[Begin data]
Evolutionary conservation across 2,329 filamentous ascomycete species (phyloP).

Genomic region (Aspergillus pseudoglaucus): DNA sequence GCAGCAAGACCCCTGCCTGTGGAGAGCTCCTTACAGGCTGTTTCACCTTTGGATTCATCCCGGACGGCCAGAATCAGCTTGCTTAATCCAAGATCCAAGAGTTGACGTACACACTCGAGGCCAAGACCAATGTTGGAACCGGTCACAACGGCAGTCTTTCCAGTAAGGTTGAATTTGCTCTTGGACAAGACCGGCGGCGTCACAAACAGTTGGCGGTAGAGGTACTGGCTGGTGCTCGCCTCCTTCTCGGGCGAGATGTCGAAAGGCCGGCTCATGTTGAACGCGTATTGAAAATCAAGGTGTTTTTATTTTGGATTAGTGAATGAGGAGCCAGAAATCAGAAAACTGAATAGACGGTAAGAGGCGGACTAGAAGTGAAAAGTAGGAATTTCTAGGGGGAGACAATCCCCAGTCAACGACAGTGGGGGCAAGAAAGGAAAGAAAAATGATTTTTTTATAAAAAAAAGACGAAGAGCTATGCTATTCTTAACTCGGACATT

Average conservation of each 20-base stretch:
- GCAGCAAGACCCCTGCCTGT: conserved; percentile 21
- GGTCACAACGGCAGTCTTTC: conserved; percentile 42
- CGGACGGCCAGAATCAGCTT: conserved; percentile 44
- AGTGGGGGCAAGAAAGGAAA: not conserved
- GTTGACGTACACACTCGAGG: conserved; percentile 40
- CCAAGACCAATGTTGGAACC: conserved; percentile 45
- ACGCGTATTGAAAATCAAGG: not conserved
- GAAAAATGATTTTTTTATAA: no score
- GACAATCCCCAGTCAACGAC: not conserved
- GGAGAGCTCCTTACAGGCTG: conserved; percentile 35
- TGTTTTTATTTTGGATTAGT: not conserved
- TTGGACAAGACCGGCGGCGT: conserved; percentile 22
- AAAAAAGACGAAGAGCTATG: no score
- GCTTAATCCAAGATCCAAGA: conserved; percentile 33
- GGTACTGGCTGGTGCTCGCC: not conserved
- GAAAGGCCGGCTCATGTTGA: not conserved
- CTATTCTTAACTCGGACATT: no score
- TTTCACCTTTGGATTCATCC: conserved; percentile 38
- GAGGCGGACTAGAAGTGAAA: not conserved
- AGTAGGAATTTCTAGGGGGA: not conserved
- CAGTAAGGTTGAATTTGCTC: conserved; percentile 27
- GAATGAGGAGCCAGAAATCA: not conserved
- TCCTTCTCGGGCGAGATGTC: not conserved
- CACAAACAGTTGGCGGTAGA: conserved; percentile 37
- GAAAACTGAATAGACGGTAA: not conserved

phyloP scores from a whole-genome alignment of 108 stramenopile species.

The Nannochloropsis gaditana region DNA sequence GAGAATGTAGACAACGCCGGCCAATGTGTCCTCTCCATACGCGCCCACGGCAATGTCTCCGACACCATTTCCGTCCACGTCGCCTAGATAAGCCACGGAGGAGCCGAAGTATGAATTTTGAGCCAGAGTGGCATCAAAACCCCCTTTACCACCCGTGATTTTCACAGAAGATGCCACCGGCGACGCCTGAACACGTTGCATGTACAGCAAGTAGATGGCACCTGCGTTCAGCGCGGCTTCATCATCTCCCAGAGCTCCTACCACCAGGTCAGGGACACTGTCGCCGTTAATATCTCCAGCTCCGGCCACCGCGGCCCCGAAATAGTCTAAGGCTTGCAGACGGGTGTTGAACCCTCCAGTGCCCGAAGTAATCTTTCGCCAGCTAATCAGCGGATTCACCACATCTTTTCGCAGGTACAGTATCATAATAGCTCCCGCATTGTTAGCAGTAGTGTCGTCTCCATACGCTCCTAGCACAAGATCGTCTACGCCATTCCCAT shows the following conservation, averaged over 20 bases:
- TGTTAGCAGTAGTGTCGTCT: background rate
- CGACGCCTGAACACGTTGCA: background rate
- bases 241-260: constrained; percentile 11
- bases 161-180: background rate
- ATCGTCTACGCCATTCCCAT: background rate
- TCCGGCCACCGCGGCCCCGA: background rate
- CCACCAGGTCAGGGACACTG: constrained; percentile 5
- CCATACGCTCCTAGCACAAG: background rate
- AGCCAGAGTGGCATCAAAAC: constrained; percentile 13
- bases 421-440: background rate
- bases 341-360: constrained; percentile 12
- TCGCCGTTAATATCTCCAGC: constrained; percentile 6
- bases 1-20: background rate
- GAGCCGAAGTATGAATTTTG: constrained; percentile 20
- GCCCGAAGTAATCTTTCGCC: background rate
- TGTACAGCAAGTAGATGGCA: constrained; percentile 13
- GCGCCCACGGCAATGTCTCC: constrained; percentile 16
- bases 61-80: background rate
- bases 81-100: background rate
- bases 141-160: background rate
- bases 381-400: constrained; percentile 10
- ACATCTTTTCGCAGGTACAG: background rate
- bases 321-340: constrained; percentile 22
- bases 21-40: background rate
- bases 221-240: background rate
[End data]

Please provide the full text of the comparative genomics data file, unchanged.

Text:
Evolutionary conservation across 2,329 filamentous ascomycete species (phyloP).

Genomic region (Aspergillus pseudoglaucus): DNA sequence GCAGCAAGACCCCTGCCTGTGGAGAGCTCCTTACAGGCTGTTTCACCTTTGGATTCATCCCGGACGGCCAGAATCAGCTTGCTTAATCCAAGATCCAAGAGTTGACGTACACACTCGAGGCCAAGACCAATGTTGGAACCGGTCACAACGGCAGTCTTTCCAGTAAGGTTGAATTTGCTCTTGGACAAGACCGGCGGCGTCACAAACAGTTGGCGGTAGAGGTACTGGCTGGTGCTCGCCTCCTTCTCGGGCGAGATGTCGAAAGGCCGGCTCATGTTGAACGCGTATTGAAAATCAAGGTGTTTTTATTTTGGATTAGTGAATGAGGAGCCAGAAATCAGAAAACTGAATAGACGGTAAGAGGCGGACTAGAAGTGAAAAGTAGGAATTTCTAGGGGGAGACAATCCCCAGTCAACGACAGTGGGGGCAAGAAAGGAAAGAAAAATGATTTTTTTATAAAAAAAAGACGAAGAGCTATGCTATTCTTAACTCGGACATT

Average conservation of each 20-base stretch:
- GCAGCAAGACCCCTGCCTGT: conserved; percentile 21
- GGTCACAACGGCAGTCTTTC: conserved; percentile 42
- CGGACGGCCAGAATCAGCTT: conserved; percentile 44
- AGTGGGGGCAAGAAAGGAAA: not conserved
- GTTGACGTACACACTCGAGG: conserved; percentile 40
- CCAAGACCAATGTTGGAACC: conserved; percentile 45
- ACGCGTATTGAAAATCAAGG: not conserved
- GAAAAATGATTTTTTTATAA: no score
- GACAATCCCCAGTCAACGAC: not conserved
- GGAGAGCTCCTTACAGGCTG: conserved; percentile 35
- TGTTTTTATTTTGGATTAGT: not conserved
- TTGGACAAGACCGGCGGCGT: conserved; percentile 22
- AAAAAAGACGAAGAGCTATG: no score
- GCTTAATCCAAGATCCAAGA: conserved; percentile 33
- GGTACTGGCTGGTGCTCGCC: not conserved
- GAAAGGCCGGCTCATGTTGA: not conserved
- CTATTCTTAACTCGGACATT: no score
- TTTCACCTTTGGATTCATCC: conserved; percentile 38
- GAGGCGGACTAGAAGTGAAA: not conserved
- AGTAGGAATTTCTAGGGGGA: not conserved
- CAGTAAGGTTGAATTTGCTC: conserved; percentile 27
- GAATGAGGAGCCAGAAATCA: not conserved
- TCCTTCTCGGGCGAGATGTC: not conserved
- CACAAACAGTTGGCGGTAGA: conserved; percentile 37
- GAAAACTGAATAGACGGTAA: not conserved

phyloP scores from a whole-genome alignment of 108 stramenopile species.

The Nannochloropsis gaditana region DNA sequence GAGAATGTAGACAACGCCGGCCAATGTGTCCTCTCCATACGCGCCCACGGCAATGTCTCCGACACCATTTCCGTCCACGTCGCCTAGATAAGCCACGGAGGAGCCGAAGTATGAATTTTGAGCCAGAGTGGCATCAAAACCCCCTTTACCACCCGTGATTTTCACAGAAGATGCCACCGGCGACGCCTGAACACGTTGCATGTACAGCAAGTAGATGGCACCTGCGTTCAGCGCGGCTTCATCATCTCCCAGAGCTCCTACCACCAGGTCAGGGACACTGTCGCCGTTAATATCTCCAGCTCCGGCCACCGCGGCCCCGAAATAGTCTAAGGCTTGCAGACGGGTGTTGAACCCTCCAGTGCCCGAAGTAATCTTTCGCCAGCTAATCAGCGGATTCACCACATCTTTTCGCAGGTACAGTATCATAATAGCTCCCGCATTGTTAGCAGTAGTGTCGTCTCCATACGCTCCTAGCACAAGATCGTCTACGCCATTCCCAT shows the following conservation, averaged over 20 bases:
- TGTTAGCAGTAGTGTCGTCT: background rate
- CGACGCCTGAACACGTTGCA: background rate
- bases 241-260: constrained; percentile 11
- bases 161-180: background rate
- ATCGTCTACGCCATTCCCAT: background rate
- TCCGGCCACCGCGGCCCCGA: background rate
- CCACCAGGTCAGGGACACTG: constrained; percentile 5
- CCATACGCTCCTAGCACAAG: background rate
- AGCCAGAGTGGCATCAAAAC: constrained; percentile 13
- bases 421-440: background rate
- bases 341-360: constrained; percentile 12
- TCGCCGTTAATATCTCCAGC: constrained; percentile 6
- bases 1-20: background rate
- GAGCCGAAGTATGAATTTTG: constrained; percentile 20
- GCCCGAAGTAATCTTTCGCC: background rate
- TGTACAGCAAGTAGATGGCA: constrained; percentile 13
- GCGCCCACGGCAATGTCTCC: constrained; percentile 16
- bases 61-80: background rate
- bases 81-100: background rate
- bases 141-160: background rate
- bases 381-400: constrained; percentile 10
- ACATCTTTTCGCAGGTACAG: background rate
- bases 321-340: constrained; percentile 22
- bases 21-40: background rate
- bases 221-240: background rate